Type II diabetes is the most common form of diabetes, affecting more than 400 million people worldwide. Type II diabetes is a chronic disease that affects how glucose is metabolized; initially a person with type 2 diabetes will still produce insulin, but his or her cells no longer use the insulin correctly, resulting in spiked blood sugar levels. A person diagnosed with type II diabetes needs to carefully monitor their diet, however, a new study shows they may also need to carefully monitor when they eat.
The results of a study published in Diabetic Medicine in April, showed people with Type II diabetes who eat breakfast later, are more likely to have a higher Body Mass Index (BMI). The body mass index (BMI) is a measure of body fat based on your weight in relation to your height; a higher BMI is strongly associated with more severe disease and decreased quality of life.
Researchers in Thailand recruited 210 non-shift workers with type 2 diabetes and had them self-report whether they are at their breakfast in the morning or evening and answer questions about lunch and dinner meal timing as well as questions about what they ate. In addition, researchers measured the participants’ weight and BMI. Participants that preferred an earlier meal time (between 7 a.m. and 8:30 a.m.) had a lower BMI than those that preferred a later meal time (between 7:30 a.m. and 9 a.m.). Caloric intake and lunch and dinner times were not associated with a higher BMI.
This is an observational study and direct causation cannot be made but the researchers believe the later meal time may misalign the internal biological clock which plays a role in circadian regulation. Insulin levels and the levels of hormones that work against insulin are influenced by the circadian rhythm. Previous research has suggested that a disruption of the circadian rhythm can disrupt blood glucose control in people with diabetes.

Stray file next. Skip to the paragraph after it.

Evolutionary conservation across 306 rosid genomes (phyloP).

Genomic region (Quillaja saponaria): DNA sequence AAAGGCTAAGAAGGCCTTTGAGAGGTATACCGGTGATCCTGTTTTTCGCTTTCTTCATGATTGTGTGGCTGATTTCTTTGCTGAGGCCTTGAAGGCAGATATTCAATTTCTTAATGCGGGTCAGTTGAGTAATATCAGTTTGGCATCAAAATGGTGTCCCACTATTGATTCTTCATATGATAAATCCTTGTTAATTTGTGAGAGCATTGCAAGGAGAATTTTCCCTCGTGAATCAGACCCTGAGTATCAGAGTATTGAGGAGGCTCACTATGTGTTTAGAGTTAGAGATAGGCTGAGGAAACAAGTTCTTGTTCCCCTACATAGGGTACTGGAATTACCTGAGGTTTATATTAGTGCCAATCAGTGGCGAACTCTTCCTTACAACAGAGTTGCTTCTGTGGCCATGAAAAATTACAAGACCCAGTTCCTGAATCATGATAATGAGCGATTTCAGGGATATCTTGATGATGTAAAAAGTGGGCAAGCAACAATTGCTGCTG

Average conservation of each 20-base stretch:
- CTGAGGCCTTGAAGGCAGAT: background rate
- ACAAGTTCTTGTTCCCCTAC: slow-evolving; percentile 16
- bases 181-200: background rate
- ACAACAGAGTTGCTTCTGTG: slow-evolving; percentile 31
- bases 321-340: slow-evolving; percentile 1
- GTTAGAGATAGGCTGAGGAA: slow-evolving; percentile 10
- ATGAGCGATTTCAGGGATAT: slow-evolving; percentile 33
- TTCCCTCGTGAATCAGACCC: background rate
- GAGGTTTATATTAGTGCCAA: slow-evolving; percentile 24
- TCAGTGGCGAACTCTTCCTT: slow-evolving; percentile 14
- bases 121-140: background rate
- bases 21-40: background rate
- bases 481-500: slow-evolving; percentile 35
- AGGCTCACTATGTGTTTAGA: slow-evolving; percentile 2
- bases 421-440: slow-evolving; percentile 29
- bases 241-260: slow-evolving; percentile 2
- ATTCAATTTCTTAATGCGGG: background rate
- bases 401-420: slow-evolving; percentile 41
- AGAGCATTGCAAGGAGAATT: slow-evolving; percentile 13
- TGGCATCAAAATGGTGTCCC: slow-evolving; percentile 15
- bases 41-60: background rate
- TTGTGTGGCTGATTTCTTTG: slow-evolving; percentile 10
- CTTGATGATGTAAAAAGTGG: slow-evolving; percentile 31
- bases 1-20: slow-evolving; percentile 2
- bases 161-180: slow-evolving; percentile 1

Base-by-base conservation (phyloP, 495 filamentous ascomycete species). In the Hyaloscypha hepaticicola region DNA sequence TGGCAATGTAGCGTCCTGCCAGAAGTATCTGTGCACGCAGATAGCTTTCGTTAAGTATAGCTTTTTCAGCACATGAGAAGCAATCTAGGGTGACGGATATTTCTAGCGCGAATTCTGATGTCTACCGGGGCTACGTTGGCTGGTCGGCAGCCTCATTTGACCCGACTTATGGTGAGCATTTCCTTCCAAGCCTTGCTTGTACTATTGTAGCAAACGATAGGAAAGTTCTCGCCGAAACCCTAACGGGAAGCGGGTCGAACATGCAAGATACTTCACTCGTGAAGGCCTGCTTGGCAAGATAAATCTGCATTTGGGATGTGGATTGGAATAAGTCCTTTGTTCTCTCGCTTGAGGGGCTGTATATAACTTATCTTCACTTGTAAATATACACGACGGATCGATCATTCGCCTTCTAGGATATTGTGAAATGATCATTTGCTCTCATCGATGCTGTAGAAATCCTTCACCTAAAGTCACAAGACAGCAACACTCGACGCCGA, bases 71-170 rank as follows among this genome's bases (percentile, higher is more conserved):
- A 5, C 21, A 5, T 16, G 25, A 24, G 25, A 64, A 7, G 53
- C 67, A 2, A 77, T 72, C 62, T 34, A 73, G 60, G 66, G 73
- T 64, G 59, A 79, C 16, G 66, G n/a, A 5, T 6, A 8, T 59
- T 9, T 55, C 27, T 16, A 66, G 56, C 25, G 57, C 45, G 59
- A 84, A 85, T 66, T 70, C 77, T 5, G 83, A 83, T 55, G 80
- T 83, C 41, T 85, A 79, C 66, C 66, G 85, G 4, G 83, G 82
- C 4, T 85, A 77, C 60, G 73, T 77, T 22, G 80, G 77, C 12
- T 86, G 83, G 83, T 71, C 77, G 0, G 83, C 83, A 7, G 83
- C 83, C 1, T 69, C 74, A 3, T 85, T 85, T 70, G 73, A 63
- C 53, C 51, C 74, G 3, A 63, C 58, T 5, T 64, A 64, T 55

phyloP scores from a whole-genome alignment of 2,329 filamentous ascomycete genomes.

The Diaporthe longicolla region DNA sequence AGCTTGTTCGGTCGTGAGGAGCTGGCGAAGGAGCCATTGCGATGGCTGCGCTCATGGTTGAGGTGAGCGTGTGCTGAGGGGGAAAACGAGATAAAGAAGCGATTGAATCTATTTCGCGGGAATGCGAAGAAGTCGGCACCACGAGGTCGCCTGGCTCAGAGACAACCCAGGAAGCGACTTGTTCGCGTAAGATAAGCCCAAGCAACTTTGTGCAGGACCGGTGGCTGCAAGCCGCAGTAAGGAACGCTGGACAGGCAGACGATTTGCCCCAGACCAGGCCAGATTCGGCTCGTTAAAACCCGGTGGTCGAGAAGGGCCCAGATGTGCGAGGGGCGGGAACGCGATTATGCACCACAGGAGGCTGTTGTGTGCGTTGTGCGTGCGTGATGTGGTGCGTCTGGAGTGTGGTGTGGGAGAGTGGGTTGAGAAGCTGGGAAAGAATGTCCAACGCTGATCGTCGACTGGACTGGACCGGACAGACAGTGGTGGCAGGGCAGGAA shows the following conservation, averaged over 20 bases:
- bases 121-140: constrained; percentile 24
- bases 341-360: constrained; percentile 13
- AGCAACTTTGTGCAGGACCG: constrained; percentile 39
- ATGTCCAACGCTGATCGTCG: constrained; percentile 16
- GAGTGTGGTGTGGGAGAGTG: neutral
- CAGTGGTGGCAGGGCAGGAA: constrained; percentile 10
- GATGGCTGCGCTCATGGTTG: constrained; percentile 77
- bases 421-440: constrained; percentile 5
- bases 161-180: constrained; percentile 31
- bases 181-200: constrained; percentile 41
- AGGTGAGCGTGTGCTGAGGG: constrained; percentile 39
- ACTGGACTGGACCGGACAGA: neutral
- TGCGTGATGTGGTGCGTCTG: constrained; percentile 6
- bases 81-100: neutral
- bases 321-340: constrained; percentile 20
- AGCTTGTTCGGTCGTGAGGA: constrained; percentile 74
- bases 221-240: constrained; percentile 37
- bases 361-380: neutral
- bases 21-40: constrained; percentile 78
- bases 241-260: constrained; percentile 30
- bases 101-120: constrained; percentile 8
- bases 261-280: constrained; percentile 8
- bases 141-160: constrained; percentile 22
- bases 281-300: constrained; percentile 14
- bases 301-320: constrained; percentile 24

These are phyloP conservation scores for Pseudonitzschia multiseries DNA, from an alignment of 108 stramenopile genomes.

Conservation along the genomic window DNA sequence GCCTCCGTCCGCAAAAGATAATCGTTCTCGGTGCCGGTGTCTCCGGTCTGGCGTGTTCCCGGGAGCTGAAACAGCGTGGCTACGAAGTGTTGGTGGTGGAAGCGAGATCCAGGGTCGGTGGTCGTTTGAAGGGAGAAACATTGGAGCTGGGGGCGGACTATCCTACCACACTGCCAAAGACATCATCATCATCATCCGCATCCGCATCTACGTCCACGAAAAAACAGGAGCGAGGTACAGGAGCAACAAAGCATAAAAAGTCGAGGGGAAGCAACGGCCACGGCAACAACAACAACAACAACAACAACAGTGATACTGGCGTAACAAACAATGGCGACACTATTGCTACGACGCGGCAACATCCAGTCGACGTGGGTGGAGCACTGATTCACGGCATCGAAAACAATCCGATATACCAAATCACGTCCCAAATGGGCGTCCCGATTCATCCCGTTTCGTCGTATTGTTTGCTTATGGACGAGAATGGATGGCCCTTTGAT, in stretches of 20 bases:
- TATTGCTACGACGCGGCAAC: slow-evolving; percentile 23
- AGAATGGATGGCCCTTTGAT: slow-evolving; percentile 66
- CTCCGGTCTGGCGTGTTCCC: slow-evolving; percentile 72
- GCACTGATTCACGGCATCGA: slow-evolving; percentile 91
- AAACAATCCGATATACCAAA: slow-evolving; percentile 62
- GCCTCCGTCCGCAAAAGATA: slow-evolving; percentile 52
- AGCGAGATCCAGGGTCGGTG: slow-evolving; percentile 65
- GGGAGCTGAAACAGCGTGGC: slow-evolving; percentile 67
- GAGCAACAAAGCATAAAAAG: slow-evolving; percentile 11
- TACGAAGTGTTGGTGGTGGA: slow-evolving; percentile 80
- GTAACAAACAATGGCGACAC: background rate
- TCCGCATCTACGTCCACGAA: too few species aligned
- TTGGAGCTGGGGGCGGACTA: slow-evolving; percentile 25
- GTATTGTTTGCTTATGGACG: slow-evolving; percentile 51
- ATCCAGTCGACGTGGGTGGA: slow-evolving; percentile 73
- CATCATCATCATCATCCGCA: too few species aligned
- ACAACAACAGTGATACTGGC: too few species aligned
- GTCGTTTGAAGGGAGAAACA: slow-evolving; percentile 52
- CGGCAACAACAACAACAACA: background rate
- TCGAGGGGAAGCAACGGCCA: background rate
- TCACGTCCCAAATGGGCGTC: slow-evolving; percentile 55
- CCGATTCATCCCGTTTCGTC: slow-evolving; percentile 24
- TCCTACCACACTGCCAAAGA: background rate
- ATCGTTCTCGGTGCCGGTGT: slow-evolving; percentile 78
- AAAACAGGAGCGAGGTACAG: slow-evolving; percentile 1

A higher body mass index and poor glucose control increases your risk of type II diabetes and of developing serious complications caused by the disease, including:
- Organ damage, including damage to the heart, kidneys, eyes, blood vessels and nerves
- Heart attack and/or stroke
- Foot ulcers, infection and limb amputation
- Kidney failure
Stem cell treatment at the Stem Cells Transplant Institute in Costa Rica could help improve the symptoms of type II diabetes. The experts at the Stem Cells Transplant Institute use autologous mesenchymal stem cells for the treatment of type II diabetes. Researchers have shown mesenchymal stem cells have the ability to:
- Differentiate into insulin producing cells
- Regenerate and protect pancreatic cells
- Restore beta cell function and mass
- Convert alpha cells to beta cells
- Reduce inflammation and insulin resistance
The professionals at the Stem Cells Transplant Institute believe in the power of stem cell therapy. Contact us today to learn more.
According to the CDC the following cities have the highest rates of type II diabetes; Brownsville, TX; Pharr, TX; Laredo, TX; Compton, CA; Lynwood, CA; Albany GA; Edinburg, TX; and South Gate, CA. Individuals from California, Texas and Georgia can access daily direct flights to Costa Rica out of Los Angeles, Houston, Dallas and Atlanta.